Physical Distance and AIDS: Too Close for Comfort?
The purpose of the study was to assess attitudes toward AIDS as measured by physical distance. Fifty-two female students were told that they would be interviewing an AIDS patient, a homosexual, a cancer patient, or another student. While waiting, they arranged the two chairs for the interview. The distance between chairs was measured. Subjects placed the chairs significantly farther apart when they anticipated interviewing an AIDS patient than when they anticipated interviewing people under the other conditions. The results suggest that people are still uncomfortable with AIDS patients even under casual circumstances that require minimal physical contact. Implications for social interactions are discussed.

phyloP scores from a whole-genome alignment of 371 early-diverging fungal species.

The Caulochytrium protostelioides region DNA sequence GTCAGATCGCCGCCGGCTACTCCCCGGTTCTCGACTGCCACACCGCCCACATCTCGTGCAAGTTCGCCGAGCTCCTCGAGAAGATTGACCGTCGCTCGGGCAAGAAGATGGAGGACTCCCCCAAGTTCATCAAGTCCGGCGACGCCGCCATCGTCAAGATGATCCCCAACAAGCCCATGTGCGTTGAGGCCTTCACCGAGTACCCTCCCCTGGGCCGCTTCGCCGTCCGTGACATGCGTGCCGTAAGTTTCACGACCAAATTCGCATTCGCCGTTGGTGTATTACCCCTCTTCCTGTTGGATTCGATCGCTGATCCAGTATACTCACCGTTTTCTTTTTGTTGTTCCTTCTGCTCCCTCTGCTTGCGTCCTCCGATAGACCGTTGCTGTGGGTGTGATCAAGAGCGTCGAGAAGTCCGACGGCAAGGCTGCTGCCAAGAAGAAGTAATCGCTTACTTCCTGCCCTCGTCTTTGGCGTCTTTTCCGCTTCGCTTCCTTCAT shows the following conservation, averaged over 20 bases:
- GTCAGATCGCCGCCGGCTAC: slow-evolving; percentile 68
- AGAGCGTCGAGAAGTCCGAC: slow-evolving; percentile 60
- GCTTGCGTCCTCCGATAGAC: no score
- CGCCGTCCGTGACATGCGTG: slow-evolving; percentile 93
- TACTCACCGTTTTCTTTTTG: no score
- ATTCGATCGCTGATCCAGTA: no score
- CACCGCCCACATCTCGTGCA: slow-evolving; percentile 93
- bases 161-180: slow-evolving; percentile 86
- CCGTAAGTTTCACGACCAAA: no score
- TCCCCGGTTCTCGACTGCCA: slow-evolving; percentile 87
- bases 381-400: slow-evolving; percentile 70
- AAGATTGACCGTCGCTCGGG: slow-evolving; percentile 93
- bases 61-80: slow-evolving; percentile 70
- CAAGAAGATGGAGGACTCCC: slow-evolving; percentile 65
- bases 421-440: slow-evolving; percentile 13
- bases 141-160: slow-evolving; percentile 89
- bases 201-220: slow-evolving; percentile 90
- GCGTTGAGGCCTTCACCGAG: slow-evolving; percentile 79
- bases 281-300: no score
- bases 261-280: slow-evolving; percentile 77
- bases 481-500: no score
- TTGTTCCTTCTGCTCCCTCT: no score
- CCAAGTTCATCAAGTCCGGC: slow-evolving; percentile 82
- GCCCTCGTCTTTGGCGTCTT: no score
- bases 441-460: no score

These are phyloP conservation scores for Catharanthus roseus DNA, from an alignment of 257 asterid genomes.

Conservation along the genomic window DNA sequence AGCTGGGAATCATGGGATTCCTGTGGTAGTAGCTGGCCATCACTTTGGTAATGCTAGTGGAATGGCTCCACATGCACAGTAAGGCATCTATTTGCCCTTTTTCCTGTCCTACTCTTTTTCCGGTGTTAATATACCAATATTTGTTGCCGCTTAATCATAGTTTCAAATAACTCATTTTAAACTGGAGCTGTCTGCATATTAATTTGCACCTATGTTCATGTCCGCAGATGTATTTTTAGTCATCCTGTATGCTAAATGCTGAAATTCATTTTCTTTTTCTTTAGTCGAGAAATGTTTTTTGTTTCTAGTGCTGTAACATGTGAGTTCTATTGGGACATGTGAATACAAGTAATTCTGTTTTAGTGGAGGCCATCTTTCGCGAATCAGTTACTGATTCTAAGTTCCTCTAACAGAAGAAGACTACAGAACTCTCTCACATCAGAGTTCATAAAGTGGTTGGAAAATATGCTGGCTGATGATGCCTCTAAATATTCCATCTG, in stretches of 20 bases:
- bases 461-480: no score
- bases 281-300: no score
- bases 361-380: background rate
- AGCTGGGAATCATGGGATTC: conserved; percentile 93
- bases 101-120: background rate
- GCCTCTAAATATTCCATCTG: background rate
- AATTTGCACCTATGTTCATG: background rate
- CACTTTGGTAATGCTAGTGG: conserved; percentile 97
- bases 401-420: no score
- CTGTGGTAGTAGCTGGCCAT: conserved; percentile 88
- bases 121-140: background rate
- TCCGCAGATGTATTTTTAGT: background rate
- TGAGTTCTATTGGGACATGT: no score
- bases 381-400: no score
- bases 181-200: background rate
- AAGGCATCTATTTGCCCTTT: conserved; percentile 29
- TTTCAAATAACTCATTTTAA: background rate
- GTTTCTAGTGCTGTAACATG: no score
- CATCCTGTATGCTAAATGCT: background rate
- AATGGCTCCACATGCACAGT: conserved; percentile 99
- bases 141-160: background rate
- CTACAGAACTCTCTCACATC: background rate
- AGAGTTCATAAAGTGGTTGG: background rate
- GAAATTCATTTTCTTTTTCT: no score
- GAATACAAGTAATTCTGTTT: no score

Journal of Applied Social Psychology
Digital Object Identifier (DOI)
Mooney, K. M., Cohn, E. S. and Swift, M. B. (1992), Physical Distance and AIDS: Too Close for Comfort?. Journal of Applied Social Psychology, 22: 1442–1452. doi: 10.1111/j.1559-1816.1992.tb00959.x